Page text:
A comedian taking on a serious film seems to be the trend this year. Michael Keaton and Steve Carrell are getting Oscar buzz for their roles in dramas “Birdman” and “Foxcatcher”, respectively, and now Jon Stewart temporarily trades in his Daily Show desk for a director’s chair with “Rosewater”.
Based on the true story, “Rosewater” tells the tale of Iranian-Canadian journalist Maziar Bahari (played by Gael García Bernal) who was detained and tortured for 118 days in Iran during the 2009 presidential election. Jon Stewart produces, writes the script (based on Bahari’s novel) and directs his first major motion picture.
In a lot of ways, “Rosewater” is like “Argo”. Obvious Iran setting aside, the film, despite taking place in the past, holds a lot of views and opinions about current events. There are also some moments of black humor to ease up the serious moments, and nice integration of stock footage. However there are also a lot of reasons why “Rosewater” is not the next “Argo”.
Despite maybe not being the most obvious choice as a film debut, Stewart does a very good job on the film’s dramatic script. There are those moments of black humor, but he also almost always nails the inner-feelings of Bahari as his days in solitary confinement begin to stack up.
One of the things the film does well is giving the audience a sense of empathy towards Bahari’s interrogators. While at times it paints them as uninformed, it never makes them look out to be delirious or unintelligent, and they even make a few valid points as to why they have imprisoned Bahari (such as “the CIA was behind the 1593 Iran coup, so why not this one?”). A somewhat ironic moment was that a piece of “evidence” the interrogators used was one of Stewart’s own Daily Show interviews in which Bahari took part in, and the Iranians saw this as cooperation with “Satan America”.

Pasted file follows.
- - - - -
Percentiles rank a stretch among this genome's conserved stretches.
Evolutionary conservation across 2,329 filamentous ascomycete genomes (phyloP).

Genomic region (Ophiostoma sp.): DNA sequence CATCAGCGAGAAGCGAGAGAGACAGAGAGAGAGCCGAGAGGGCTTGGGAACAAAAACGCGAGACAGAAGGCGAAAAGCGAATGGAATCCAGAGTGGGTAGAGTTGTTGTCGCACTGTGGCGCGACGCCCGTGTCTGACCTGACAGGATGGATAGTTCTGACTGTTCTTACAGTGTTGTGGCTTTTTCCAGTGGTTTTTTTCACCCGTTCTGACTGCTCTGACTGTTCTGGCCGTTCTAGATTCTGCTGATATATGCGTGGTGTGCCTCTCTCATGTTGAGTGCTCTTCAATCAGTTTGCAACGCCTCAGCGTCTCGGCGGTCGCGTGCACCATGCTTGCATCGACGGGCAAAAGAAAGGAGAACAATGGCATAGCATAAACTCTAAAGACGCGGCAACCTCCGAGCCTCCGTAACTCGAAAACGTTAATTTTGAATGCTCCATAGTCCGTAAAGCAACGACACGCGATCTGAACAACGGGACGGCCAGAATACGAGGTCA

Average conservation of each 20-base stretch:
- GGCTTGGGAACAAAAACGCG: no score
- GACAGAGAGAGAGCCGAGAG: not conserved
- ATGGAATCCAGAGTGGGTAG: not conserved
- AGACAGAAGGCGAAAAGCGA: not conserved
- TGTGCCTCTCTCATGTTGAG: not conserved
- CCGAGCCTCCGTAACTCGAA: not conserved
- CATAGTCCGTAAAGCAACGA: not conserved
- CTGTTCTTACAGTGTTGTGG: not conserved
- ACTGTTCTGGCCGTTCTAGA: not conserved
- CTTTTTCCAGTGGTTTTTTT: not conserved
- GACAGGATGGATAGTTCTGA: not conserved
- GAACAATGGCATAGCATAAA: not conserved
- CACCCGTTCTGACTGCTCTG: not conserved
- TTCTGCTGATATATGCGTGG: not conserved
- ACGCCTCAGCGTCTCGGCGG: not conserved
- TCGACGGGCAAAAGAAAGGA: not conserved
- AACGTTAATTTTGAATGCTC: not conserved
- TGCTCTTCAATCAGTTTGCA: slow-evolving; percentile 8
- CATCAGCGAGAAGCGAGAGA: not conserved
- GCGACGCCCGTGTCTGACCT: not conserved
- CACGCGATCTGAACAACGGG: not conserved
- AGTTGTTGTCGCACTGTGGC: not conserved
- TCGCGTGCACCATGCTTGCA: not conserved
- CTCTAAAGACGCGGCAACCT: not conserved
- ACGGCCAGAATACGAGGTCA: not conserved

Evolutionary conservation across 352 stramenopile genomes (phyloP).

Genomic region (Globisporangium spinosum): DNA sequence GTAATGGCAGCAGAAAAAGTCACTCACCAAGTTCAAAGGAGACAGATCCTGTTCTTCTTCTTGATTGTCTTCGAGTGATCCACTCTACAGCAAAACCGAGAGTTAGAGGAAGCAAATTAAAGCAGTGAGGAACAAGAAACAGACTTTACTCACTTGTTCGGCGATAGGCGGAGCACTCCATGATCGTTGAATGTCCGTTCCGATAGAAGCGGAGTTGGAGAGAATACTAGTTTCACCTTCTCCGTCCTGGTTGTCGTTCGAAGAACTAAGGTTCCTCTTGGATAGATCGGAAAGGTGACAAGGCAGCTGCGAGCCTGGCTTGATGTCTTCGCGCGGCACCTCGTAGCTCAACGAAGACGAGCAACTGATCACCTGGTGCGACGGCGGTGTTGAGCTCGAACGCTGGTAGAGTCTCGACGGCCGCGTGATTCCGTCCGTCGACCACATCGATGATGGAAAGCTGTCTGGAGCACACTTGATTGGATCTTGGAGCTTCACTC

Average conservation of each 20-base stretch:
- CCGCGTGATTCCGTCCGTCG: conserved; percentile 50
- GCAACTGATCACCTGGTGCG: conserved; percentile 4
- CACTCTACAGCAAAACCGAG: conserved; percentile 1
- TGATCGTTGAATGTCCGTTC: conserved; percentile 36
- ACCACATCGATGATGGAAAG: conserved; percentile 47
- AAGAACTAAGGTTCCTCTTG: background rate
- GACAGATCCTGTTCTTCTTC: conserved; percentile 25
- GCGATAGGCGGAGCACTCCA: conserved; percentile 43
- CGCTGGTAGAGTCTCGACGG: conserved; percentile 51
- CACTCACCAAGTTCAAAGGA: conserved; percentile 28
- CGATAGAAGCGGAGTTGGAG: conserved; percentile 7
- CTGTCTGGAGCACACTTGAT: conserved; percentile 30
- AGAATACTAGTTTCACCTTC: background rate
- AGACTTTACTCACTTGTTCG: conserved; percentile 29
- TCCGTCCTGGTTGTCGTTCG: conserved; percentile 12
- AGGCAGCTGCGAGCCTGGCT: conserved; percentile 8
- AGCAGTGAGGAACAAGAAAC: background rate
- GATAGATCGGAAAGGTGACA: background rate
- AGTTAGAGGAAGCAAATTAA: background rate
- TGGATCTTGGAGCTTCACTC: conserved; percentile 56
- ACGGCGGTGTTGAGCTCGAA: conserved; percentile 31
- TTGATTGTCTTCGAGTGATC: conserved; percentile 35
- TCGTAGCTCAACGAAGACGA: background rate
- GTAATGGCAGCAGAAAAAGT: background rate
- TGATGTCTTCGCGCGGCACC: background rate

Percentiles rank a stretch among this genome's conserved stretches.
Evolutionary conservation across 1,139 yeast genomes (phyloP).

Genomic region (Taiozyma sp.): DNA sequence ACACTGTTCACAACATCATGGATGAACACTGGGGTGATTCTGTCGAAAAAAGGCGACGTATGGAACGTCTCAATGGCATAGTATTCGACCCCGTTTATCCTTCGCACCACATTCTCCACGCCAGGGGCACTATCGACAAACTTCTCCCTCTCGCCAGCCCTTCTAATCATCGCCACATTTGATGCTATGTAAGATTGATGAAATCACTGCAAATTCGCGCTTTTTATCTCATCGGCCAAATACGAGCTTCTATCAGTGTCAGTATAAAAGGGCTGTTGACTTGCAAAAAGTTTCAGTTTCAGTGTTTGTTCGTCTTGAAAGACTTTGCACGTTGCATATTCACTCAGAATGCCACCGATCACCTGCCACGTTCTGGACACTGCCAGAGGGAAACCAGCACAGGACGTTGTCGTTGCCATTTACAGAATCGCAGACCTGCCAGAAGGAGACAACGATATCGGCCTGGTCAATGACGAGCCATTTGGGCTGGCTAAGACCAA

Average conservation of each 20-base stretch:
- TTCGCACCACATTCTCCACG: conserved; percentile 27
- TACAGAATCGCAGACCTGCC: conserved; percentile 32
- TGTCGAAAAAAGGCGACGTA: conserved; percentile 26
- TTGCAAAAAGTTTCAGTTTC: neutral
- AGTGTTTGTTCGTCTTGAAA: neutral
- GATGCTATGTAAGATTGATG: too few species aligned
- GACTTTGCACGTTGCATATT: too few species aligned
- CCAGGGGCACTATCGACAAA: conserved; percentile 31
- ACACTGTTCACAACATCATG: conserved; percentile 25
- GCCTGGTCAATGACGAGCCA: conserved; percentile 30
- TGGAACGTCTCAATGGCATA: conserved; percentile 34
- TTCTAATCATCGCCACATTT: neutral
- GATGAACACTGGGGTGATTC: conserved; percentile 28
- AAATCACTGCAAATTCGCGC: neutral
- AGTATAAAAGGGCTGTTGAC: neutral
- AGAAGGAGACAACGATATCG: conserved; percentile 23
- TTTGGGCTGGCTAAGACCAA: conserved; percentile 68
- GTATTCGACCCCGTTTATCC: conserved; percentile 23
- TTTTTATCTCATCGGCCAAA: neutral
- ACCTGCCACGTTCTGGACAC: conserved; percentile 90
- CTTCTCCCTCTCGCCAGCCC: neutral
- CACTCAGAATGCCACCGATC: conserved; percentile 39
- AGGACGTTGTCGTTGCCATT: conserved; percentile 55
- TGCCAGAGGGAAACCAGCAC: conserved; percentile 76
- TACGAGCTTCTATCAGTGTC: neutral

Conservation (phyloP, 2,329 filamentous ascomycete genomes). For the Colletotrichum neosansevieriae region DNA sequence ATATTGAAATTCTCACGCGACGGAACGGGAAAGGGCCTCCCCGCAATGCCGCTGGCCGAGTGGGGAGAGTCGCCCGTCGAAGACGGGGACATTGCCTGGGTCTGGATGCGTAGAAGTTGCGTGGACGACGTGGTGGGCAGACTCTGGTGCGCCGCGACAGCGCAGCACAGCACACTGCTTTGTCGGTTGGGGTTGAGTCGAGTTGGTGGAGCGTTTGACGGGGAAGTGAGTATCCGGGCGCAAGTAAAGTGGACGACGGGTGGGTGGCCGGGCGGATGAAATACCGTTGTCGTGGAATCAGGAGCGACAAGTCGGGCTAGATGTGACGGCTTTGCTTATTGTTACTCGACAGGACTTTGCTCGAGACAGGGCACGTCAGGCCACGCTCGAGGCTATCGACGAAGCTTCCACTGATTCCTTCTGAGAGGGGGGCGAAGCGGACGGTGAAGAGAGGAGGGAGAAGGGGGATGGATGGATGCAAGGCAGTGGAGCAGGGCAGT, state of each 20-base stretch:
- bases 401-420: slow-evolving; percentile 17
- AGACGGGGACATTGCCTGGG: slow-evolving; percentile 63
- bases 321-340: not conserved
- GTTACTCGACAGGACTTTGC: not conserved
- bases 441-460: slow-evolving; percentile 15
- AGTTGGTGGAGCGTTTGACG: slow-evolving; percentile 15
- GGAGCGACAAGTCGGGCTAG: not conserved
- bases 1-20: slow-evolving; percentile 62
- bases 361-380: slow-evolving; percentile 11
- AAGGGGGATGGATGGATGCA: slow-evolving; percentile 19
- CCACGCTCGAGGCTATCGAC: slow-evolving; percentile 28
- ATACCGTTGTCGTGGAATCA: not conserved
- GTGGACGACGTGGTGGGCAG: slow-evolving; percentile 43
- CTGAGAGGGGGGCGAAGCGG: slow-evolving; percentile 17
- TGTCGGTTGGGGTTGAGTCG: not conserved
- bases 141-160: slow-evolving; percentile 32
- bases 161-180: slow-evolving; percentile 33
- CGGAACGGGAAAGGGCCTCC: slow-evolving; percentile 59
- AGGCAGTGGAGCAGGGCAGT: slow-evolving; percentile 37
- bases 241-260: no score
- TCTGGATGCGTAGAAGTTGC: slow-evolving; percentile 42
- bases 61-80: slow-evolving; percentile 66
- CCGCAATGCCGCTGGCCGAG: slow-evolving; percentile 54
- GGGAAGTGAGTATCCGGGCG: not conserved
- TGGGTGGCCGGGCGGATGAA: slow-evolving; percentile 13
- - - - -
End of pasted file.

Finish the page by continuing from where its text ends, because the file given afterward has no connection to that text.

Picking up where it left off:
Gael García Bernal gives a nimble performance as Bahari, starting off as a happy, dedicated journalist and towards the end of the film clearly beginning to break, both mentally and physically (just ignore the fact that in four months of captivity his beard doesn’t change lengths at all). However Bernal never quite seems to reach the same level of desperation as, say, Tom Hanks in “Cast Away”, and that is in part one of the film’s largest flaws.
The movie never truly builds to anything grand. Sure, we know how the story ends, but we also knew the ending to “Apollo 13” and “Captain Phillips” and those are two of the most suspenseful films of all-time (I’m sorry for all the Tom Hanks praising; I swear when I came up with all these examples the connection was not intentional). “Rosewater” is edited so it is scene after scene, and the tension that we as an audience should be feeling is not there.
“Rosewater” is a well-written, capably directed and importantly timed film that is just not as good as it could have been. Still, it was enjoyable or interesting all throughout, and stands as a nice resume builder for a man who should need no introduction to the world delivering of political and social messages.
Critics rating: 7/10